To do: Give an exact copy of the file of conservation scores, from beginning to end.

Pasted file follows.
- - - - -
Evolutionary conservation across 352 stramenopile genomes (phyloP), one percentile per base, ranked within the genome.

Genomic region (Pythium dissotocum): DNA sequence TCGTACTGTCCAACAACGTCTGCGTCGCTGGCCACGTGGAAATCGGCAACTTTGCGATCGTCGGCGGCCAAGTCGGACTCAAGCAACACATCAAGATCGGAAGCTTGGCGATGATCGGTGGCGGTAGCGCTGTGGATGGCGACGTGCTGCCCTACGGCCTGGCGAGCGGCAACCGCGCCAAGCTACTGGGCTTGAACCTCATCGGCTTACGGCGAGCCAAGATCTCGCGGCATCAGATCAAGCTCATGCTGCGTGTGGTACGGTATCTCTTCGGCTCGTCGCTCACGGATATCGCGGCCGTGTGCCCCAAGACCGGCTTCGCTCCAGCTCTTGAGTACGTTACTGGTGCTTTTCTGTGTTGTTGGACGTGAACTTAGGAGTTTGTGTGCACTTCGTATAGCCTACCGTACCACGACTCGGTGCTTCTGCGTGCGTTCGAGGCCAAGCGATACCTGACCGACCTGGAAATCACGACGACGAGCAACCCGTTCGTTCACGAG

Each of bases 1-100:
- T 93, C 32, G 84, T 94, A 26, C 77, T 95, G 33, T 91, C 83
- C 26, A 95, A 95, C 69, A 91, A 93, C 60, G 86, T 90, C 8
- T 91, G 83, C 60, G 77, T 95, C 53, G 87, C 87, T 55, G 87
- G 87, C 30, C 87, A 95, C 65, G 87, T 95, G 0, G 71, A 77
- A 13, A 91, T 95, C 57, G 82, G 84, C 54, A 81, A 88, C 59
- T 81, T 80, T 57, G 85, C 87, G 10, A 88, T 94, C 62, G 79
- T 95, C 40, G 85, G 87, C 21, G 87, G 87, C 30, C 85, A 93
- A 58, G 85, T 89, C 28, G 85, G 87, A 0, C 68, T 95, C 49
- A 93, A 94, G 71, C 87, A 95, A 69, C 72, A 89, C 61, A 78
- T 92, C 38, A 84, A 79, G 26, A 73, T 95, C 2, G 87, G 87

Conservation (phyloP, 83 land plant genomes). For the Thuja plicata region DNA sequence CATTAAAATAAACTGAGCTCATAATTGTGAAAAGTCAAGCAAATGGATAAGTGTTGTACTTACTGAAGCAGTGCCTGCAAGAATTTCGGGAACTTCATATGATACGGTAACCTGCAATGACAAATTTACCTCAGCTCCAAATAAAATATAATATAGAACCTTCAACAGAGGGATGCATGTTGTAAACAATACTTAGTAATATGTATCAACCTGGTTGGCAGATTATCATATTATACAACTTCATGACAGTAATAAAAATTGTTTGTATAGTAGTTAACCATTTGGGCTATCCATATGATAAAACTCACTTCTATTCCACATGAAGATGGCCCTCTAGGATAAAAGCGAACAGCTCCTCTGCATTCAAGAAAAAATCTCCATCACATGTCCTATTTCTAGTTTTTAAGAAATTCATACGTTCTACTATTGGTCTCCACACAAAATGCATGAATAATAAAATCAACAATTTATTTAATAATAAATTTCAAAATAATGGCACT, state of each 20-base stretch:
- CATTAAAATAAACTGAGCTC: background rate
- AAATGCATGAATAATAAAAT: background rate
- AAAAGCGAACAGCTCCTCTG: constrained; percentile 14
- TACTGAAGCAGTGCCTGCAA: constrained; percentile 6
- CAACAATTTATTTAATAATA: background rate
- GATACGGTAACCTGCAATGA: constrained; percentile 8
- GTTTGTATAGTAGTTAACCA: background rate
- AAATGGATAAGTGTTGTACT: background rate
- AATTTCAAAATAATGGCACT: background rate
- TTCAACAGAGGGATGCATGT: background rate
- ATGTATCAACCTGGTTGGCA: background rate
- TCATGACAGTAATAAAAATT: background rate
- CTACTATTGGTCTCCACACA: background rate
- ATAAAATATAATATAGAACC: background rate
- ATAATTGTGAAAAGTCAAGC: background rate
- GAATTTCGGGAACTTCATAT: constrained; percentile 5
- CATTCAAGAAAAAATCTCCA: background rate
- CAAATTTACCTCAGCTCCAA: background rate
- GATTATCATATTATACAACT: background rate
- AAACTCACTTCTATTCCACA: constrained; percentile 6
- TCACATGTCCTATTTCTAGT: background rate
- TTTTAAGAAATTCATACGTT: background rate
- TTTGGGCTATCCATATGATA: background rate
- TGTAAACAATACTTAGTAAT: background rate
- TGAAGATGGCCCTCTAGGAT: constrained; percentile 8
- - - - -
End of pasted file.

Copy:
Evolutionary conservation across 352 stramenopile genomes (phyloP), one percentile per base, ranked within the genome.

Genomic region (Pythium dissotocum): DNA sequence TCGTACTGTCCAACAACGTCTGCGTCGCTGGCCACGTGGAAATCGGCAACTTTGCGATCGTCGGCGGCCAAGTCGGACTCAAGCAACACATCAAGATCGGAAGCTTGGCGATGATCGGTGGCGGTAGCGCTGTGGATGGCGACGTGCTGCCCTACGGCCTGGCGAGCGGCAACCGCGCCAAGCTACTGGGCTTGAACCTCATCGGCTTACGGCGAGCCAAGATCTCGCGGCATCAGATCAAGCTCATGCTGCGTGTGGTACGGTATCTCTTCGGCTCGTCGCTCACGGATATCGCGGCCGTGTGCCCCAAGACCGGCTTCGCTCCAGCTCTTGAGTACGTTACTGGTGCTTTTCTGTGTTGTTGGACGTGAACTTAGGAGTTTGTGTGCACTTCGTATAGCCTACCGTACCACGACTCGGTGCTTCTGCGTGCGTTCGAGGCCAAGCGATACCTGACCGACCTGGAAATCACGACGACGAGCAACCCGTTCGTTCACGAG

Each of bases 1-100:
- T 93, C 32, G 84, T 94, A 26, C 77, T 95, G 33, T 91, C 83
- C 26, A 95, A 95, C 69, A 91, A 93, C 60, G 86, T 90, C 8
- T 91, G 83, C 60, G 77, T 95, C 53, G 87, C 87, T 55, G 87
- G 87, C 30, C 87, A 95, C 65, G 87, T 95, G 0, G 71, A 77
- A 13, A 91, T 95, C 57, G 82, G 84, C 54, A 81, A 88, C 59
- T 81, T 80, T 57, G 85, C 87, G 10, A 88, T 94, C 62, G 79
- T 95, C 40, G 85, G 87, C 21, G 87, G 87, C 30, C 85, A 93
- A 58, G 85, T 89, C 28, G 85, G 87, A 0, C 68, T 95, C 49
- A 93, A 94, G 71, C 87, A 95, A 69, C 72, A 89, C 61, A 78
- T 92, C 38, A 84, A 79, G 26, A 73, T 95, C 2, G 87, G 87

Conservation (phyloP, 83 land plant genomes). For the Thuja plicata region DNA sequence CATTAAAATAAACTGAGCTCATAATTGTGAAAAGTCAAGCAAATGGATAAGTGTTGTACTTACTGAAGCAGTGCCTGCAAGAATTTCGGGAACTTCATATGATACGGTAACCTGCAATGACAAATTTACCTCAGCTCCAAATAAAATATAATATAGAACCTTCAACAGAGGGATGCATGTTGTAAACAATACTTAGTAATATGTATCAACCTGGTTGGCAGATTATCATATTATACAACTTCATGACAGTAATAAAAATTGTTTGTATAGTAGTTAACCATTTGGGCTATCCATATGATAAAACTCACTTCTATTCCACATGAAGATGGCCCTCTAGGATAAAAGCGAACAGCTCCTCTGCATTCAAGAAAAAATCTCCATCACATGTCCTATTTCTAGTTTTTAAGAAATTCATACGTTCTACTATTGGTCTCCACACAAAATGCATGAATAATAAAATCAACAATTTATTTAATAATAAATTTCAAAATAATGGCACT, state of each 20-base stretch:
- CATTAAAATAAACTGAGCTC: background rate
- AAATGCATGAATAATAAAAT: background rate
- AAAAGCGAACAGCTCCTCTG: constrained; percentile 14
- TACTGAAGCAGTGCCTGCAA: constrained; percentile 6
- CAACAATTTATTTAATAATA: background rate
- GATACGGTAACCTGCAATGA: constrained; percentile 8
- GTTTGTATAGTAGTTAACCA: background rate
- AAATGGATAAGTGTTGTACT: background rate
- AATTTCAAAATAATGGCACT: background rate
- TTCAACAGAGGGATGCATGT: background rate
- ATGTATCAACCTGGTTGGCA: background rate
- TCATGACAGTAATAAAAATT: background rate
- CTACTATTGGTCTCCACACA: background rate
- ATAAAATATAATATAGAACC: background rate
- ATAATTGTGAAAAGTCAAGC: background rate
- GAATTTCGGGAACTTCATAT: constrained; percentile 5
- CATTCAAGAAAAAATCTCCA: background rate
- CAAATTTACCTCAGCTCCAA: background rate
- GATTATCATATTATACAACT: background rate
- AAACTCACTTCTATTCCACA: constrained; percentile 6
- TCACATGTCCTATTTCTAGT: background rate
- TTTTAAGAAATTCATACGTT: background rate
- TTTGGGCTATCCATATGATA: background rate
- TGTAAACAATACTTAGTAAT: background rate
- TGAAGATGGCCCTCTAGGAT: constrained; percentile 8